43 Dietary Guidelines for Americans 2010

44

45 Factors for successful weight maintenance Reduced caloric intake Reduced fat intake Reduced fast food consumption

46 Dietary recommendations Avoid consumption of calorie dense, nutrient poor foods Sweetened beverages Sports drinks Fruit drinks/juices Most “fast food” Calorie dense snacks One must expend or not take in 3500 calories to lose ~1 pound of fat

47 Beverage consumption Beverage consumption in the US population. Storey ML - J Am Diet Assoc - 01-DEC-2006; 106(12):

48 Beverage consumption Beverage consumption in the US population. Storey ML - J Am Diet Assoc - 01-DEC-2006; 106(12):

49

50 Beverage consumption

51 If the average child/adolescent switched to water and skim milk (8-12 oz per day) most would lose 1 pound every 1-2 weeks Skim milk (8oz) = 91 calories

52 Dietary Recommendations Portion control Plate method Divide plate into quadrants ½ with fruit and veggies ¼ with starch ¼ with protein Fist method 2 fists = veggies 1 palm = protein 1 fist = starch 1 fist = fruits

53 Dietary Recommendations Reducing saturated fat for children > 2 y/o Increasing intake of dietary fiber, fruits and vegetables Eat timely, regular meals (especially breakfast) and avoid grazing Overweight children and adolescents are more likely to skip breakfast and consume few large meals per day Frequent snacking is associated with higher intake of fat, sugar and calories

54 Dietary Guidelines for Americans 2010

55

56 Intensive Lifestyle Modifications Intensive counseling with at least one “person to person” session per month for the first 3 months Intensive plan covering diet, exercise and behavior changes Monthly follow up A maintenance program after the intensive treatment Is it feasible? Poor reimbursement

57 Parental Guidance & Commitment Educate parents about the need for: Modeling of healthy habits Avoidance of overly strict diets Setting limits of acceptable behavior Avoidance of food as a reward or punishment

58 Family Commitment Good data is lacking regarding interventions in pediatric populations Most suggest involving the entire family yields better results than targeting individual

59 Success of lifestyle modifications Anticipate a success rate of about 25% Accept this and continue developing techniques to help lifestyle modifications be effective in a larger percentage of patients

60 Pharmacotherapy Reserved for those with co-morbidities who have undertaken intensive lifestyle modification with no success Metformin – not FDA approved for treatment of obesity. Meta-analysis have failed to show a significant change in BMI Sibutramine, Orlistat, Octreotide, Topiramate and GH are other options; reserved for use by those who specialize in weight loss therapy.

61 Bariatric Surgery Referral to clinic with specific experience in bariatric surgery in adolescents Reserved for those: Tanner 4 or 5 BMI >50 kg/m2 or >40 kg/m2 with significant severe co-morbidities Participation in a formal lifestyle modification program Psychological evaluation Experienced surgeon PATIENT DEMONSTRATES THE ABILITY TO FOLLOW HEALTHY DIETARY AND ACTIVITY HABITS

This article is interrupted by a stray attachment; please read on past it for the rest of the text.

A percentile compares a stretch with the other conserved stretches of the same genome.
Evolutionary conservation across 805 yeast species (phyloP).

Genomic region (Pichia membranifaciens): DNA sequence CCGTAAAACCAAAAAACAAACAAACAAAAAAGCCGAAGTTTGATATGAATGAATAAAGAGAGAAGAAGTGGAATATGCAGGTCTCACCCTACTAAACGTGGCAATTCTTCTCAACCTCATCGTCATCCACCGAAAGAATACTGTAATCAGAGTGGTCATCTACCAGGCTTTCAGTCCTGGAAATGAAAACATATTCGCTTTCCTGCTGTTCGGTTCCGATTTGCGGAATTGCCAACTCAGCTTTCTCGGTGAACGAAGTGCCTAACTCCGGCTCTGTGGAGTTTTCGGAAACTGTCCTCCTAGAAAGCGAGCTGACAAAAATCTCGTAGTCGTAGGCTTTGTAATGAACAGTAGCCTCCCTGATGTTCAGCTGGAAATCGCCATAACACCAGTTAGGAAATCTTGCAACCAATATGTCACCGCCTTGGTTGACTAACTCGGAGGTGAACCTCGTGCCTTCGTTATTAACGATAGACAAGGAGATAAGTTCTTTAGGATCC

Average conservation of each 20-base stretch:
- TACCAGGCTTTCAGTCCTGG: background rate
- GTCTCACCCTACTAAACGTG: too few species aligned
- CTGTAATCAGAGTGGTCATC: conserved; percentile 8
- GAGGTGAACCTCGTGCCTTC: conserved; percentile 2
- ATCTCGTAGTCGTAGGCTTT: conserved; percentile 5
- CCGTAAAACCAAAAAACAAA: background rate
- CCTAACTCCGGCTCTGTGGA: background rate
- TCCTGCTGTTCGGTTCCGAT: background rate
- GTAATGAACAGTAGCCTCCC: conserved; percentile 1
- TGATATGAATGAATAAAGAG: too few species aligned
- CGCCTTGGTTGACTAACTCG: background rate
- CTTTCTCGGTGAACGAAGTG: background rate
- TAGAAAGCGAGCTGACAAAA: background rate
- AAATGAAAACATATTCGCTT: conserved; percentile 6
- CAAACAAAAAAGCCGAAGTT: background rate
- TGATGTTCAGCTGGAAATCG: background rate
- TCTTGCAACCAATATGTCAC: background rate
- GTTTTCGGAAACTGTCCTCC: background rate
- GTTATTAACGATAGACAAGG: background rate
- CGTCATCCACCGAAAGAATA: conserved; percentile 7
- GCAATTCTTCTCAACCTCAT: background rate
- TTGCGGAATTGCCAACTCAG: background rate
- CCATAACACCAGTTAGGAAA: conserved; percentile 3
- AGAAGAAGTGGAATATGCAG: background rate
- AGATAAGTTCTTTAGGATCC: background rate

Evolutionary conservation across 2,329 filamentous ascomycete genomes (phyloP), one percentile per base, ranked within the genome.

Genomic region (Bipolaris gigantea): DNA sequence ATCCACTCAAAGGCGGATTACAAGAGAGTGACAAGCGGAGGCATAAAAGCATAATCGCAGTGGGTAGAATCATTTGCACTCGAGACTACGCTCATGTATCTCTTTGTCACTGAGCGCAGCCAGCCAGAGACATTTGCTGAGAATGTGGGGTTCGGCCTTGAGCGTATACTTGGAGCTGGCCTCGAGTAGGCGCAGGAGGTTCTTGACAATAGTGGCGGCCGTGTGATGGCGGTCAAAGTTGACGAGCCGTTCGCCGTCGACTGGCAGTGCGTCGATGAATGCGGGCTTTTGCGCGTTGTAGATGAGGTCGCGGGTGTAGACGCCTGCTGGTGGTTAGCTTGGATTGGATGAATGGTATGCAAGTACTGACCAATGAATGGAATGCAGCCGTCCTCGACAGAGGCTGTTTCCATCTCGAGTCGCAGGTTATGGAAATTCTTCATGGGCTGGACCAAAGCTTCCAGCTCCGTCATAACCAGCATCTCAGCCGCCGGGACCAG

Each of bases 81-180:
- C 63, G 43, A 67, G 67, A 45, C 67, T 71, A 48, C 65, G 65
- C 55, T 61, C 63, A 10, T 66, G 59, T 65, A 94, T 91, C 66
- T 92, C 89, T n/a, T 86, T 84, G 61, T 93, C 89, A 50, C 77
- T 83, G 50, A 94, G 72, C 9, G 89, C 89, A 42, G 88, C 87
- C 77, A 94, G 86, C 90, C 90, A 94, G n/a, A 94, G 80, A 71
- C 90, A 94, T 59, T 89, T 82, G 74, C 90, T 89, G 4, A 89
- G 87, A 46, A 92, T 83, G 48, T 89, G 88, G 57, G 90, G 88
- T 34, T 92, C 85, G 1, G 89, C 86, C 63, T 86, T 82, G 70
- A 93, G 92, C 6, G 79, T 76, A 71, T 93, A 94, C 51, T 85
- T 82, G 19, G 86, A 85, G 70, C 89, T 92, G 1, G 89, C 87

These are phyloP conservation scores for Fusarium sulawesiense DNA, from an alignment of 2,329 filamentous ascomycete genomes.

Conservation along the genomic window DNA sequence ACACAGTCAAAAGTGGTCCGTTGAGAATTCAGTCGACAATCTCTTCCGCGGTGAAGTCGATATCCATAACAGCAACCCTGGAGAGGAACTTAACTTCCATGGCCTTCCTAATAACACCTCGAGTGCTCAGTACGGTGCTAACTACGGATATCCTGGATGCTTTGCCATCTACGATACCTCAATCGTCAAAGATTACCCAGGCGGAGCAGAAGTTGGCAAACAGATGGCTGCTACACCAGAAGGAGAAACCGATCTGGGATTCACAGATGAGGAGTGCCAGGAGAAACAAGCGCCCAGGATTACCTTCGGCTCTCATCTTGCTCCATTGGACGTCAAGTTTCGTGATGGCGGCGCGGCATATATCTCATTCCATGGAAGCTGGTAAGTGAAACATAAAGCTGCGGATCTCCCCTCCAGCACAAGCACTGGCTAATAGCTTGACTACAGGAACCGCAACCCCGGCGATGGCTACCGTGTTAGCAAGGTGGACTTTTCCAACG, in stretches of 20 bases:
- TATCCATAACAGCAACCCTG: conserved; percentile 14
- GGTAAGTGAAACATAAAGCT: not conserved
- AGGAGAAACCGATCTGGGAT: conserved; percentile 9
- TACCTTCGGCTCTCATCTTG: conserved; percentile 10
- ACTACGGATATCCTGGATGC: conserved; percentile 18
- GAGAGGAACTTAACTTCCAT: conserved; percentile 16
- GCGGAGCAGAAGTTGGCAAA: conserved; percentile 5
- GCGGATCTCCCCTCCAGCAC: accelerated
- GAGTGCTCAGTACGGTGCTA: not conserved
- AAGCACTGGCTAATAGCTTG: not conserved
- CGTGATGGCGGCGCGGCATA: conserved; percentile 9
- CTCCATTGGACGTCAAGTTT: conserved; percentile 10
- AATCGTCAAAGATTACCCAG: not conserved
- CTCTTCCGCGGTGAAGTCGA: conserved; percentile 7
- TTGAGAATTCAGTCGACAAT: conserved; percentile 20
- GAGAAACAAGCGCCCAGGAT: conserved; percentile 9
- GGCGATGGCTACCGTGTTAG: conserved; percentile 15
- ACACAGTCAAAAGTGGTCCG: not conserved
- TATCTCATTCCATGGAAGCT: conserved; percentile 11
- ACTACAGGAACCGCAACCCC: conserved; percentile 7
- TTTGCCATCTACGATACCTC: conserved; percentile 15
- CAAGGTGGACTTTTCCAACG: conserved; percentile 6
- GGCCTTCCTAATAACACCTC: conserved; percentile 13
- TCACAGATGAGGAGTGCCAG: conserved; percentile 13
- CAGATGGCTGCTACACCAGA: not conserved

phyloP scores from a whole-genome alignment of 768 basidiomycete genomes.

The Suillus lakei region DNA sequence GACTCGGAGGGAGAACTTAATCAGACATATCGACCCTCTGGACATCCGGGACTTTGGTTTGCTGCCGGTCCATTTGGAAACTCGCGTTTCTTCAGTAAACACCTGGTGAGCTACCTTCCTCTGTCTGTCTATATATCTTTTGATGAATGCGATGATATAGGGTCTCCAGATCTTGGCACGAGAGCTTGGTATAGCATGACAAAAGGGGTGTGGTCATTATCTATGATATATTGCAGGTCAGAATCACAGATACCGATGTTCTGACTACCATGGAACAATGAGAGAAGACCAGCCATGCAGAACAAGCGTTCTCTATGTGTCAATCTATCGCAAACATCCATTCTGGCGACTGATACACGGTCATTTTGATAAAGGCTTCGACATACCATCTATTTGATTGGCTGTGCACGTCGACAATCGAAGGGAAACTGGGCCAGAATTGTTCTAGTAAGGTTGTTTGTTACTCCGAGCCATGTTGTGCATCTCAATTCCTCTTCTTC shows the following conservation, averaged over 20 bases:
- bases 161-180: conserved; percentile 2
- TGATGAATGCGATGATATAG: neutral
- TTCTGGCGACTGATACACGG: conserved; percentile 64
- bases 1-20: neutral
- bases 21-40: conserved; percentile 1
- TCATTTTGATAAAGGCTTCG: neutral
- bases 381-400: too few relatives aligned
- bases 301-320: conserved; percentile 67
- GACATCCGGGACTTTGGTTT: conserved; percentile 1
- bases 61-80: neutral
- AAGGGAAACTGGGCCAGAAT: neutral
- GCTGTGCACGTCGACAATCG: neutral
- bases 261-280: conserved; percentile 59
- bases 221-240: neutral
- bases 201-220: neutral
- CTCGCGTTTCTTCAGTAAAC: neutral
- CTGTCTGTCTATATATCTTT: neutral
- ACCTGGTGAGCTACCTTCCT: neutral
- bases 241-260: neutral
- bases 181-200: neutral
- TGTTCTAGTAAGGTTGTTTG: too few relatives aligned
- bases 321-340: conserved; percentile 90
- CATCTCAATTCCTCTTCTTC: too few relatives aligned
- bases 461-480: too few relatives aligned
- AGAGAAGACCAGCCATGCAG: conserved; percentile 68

62 Prevention

63 Breastfeeding for a minimum of 6 months Educate families through anticipatory guidance at each visit – help them realize there may be a problem Educate the community

64 Breastfeeding Percent of births at Baby-Friendly facilities in 2012, by state Data Source: CDC National Survey of Maternity Practices in Infant Nutrition and Care (mPINC)CDC National Survey of Maternity Practices in Infant Nutrition and Care (mPINC)

65 Breastfeeding

66 Ban on “Happy Meals” Santa Clara County, California banned restaurants from using toys or other goodies to entice kids to order unhealthy food. What are the limits? 120 calories in a beverage 200 calories in a single food item 485 calories in a meal 480 mg sodium in a single item 600 mg sodium in a meal 35 percent total calories from fat 10 percent of calories from added sweeteners

67 Ban on “Happy Meals” San Francisco followed with similar ban in Nov 2010 Passed with an 8-3 vote Took effect December 2011 McDonald's is complying with ordinance by charging $0.10 for the addition of a toy -- with the proceeds benefitting the Ronald McDonald House Charity Has made a difference in some aspects McDonalds now offering apple slices and fries in all meals Other fast food companies have eliminated toys in California New York City is proposing similar legislation

68 Advocacy Providers need to advocate for: Policies to decrease exposure of children and adolescents to promotion of unhealthy food choices in the community School districts to provide healthy food and drinks along with physical activity programs All communities to have safe recreational areas and access to affordable high quality fresh fruits and vegetables

69 In Summary Obesity is an extremely prevalent disease (even in children and adolescents) and needs our attention now We need to provide guidance for families at every visit to help incorporate: Increased physical activity Healthy dietary choices Behavior changes for the family We need to advocate for change

70 Thank you

71 Available free at free at